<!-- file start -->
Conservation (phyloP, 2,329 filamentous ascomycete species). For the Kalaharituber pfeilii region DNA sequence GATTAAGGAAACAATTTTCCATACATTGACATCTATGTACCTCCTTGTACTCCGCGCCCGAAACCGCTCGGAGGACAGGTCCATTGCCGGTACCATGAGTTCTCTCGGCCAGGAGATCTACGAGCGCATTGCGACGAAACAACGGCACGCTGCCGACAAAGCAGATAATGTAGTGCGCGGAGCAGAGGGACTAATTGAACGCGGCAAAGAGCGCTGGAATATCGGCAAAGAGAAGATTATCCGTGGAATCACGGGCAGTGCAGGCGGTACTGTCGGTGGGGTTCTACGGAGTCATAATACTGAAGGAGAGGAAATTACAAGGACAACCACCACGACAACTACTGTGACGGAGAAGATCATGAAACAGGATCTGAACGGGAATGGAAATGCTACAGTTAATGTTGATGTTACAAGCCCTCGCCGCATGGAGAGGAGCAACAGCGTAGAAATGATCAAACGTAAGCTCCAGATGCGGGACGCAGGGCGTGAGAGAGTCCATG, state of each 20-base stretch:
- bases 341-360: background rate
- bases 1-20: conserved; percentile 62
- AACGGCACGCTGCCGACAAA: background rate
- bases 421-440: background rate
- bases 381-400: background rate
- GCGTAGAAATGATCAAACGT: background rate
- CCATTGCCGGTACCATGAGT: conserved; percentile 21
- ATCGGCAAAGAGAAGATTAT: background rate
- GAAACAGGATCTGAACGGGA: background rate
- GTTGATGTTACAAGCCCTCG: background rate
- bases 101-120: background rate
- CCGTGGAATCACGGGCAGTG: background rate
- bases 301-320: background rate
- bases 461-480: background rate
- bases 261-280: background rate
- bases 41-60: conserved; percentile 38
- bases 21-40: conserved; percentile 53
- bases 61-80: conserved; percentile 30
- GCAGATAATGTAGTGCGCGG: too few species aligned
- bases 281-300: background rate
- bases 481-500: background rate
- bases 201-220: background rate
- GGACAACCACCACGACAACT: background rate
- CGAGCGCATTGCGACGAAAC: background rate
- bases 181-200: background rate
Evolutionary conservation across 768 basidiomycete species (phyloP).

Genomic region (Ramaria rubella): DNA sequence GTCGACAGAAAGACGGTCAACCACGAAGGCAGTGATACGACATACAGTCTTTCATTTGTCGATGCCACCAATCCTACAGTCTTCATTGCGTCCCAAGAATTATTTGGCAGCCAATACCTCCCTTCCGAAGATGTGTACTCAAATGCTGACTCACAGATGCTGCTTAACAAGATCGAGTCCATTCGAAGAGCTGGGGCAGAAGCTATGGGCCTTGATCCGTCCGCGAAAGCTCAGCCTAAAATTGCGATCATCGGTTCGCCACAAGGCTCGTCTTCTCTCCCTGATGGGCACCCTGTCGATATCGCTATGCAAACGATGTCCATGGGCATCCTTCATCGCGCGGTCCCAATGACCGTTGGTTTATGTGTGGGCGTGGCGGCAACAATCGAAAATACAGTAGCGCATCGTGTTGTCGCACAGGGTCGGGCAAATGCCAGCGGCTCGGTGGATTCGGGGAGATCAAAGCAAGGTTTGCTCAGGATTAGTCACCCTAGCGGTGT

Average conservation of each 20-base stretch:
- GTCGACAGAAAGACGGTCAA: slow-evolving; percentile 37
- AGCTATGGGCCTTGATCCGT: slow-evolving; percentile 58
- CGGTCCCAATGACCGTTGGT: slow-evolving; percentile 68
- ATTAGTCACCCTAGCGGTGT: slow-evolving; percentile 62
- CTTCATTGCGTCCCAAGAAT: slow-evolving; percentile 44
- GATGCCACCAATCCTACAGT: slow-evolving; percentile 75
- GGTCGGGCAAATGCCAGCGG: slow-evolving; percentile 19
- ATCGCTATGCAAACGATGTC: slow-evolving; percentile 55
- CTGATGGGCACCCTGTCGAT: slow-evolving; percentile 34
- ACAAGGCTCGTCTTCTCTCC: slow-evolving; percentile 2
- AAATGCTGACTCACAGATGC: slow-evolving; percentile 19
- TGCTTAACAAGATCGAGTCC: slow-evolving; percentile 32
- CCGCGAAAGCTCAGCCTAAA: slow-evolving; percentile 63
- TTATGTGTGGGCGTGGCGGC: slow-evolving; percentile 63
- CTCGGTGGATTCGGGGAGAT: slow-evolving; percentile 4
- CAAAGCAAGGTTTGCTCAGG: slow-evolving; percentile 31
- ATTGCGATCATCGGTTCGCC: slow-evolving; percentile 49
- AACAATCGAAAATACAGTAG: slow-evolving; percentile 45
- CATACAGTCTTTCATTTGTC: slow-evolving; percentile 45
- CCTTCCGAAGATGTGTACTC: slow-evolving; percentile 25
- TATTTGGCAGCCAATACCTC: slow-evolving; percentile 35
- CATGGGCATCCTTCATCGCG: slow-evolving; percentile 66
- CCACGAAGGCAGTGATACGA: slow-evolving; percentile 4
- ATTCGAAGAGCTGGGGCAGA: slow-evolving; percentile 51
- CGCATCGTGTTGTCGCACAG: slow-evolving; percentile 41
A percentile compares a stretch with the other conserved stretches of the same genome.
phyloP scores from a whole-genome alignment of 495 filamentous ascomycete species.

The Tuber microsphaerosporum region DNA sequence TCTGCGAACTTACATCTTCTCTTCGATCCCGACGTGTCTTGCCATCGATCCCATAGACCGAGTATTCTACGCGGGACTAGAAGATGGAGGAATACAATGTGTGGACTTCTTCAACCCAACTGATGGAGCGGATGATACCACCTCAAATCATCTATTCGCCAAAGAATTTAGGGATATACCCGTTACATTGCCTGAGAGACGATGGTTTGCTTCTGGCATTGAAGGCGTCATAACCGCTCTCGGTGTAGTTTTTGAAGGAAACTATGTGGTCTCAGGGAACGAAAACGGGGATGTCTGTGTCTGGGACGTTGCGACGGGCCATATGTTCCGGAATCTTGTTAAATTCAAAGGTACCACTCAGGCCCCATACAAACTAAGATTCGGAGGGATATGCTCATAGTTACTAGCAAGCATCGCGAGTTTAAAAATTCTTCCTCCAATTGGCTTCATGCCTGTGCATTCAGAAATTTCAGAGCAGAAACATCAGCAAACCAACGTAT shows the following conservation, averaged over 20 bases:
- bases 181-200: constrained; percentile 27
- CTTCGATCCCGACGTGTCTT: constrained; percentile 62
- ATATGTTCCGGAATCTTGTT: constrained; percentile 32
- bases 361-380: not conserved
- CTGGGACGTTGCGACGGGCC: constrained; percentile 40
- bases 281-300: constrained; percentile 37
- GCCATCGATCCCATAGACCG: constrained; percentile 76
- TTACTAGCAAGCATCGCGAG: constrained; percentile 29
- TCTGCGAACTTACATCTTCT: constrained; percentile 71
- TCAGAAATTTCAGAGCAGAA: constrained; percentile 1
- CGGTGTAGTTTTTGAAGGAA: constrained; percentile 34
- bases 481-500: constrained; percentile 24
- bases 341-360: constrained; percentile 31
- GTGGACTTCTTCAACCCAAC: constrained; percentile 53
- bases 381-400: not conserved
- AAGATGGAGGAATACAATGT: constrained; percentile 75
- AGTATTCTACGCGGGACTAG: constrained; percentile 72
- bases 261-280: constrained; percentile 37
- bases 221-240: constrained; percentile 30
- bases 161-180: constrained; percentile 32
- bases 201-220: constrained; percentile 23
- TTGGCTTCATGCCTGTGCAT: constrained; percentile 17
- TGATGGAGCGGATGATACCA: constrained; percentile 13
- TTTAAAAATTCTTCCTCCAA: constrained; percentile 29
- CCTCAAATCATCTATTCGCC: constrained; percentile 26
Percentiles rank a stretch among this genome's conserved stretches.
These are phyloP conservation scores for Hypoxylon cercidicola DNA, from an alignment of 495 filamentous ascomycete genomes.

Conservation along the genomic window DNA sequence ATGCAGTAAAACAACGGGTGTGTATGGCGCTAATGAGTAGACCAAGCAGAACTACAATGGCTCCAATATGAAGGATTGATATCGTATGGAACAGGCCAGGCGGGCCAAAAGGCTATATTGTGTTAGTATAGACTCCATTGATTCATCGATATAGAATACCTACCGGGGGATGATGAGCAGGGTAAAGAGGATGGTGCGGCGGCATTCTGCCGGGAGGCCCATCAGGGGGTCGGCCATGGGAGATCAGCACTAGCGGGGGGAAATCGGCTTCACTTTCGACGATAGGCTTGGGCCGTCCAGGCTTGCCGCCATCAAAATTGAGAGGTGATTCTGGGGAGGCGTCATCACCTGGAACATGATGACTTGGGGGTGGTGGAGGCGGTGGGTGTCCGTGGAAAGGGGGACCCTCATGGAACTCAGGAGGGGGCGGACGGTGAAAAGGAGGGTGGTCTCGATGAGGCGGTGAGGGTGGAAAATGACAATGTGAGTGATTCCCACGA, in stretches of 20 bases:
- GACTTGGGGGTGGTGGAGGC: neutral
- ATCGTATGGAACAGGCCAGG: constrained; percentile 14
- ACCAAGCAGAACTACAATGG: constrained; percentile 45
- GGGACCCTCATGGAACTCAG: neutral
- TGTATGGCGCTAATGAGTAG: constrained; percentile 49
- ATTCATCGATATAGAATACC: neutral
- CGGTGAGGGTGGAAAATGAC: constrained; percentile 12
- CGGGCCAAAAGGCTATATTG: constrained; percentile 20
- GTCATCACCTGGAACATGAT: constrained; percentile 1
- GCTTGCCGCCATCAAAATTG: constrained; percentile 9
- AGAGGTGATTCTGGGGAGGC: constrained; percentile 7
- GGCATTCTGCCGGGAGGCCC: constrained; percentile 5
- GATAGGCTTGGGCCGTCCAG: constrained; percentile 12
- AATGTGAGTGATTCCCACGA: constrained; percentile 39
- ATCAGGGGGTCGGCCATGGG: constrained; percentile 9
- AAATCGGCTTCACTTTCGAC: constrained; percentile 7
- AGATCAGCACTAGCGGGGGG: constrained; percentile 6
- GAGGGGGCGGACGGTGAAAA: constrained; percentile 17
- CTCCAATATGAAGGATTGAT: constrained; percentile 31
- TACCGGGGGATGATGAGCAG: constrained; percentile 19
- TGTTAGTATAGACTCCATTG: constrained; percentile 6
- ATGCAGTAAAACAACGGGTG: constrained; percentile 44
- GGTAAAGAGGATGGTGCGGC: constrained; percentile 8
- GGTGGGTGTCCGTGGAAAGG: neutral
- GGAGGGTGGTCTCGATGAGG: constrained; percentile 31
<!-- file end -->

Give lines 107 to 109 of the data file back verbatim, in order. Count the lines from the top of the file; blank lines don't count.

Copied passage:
- ATGCAGTAAAACAACGGGTG: constrained; percentile 44
- GGTAAAGAGGATGGTGCGGC: constrained; percentile 8
- GGTGGGTGTCCGTGGAAAGG: neutral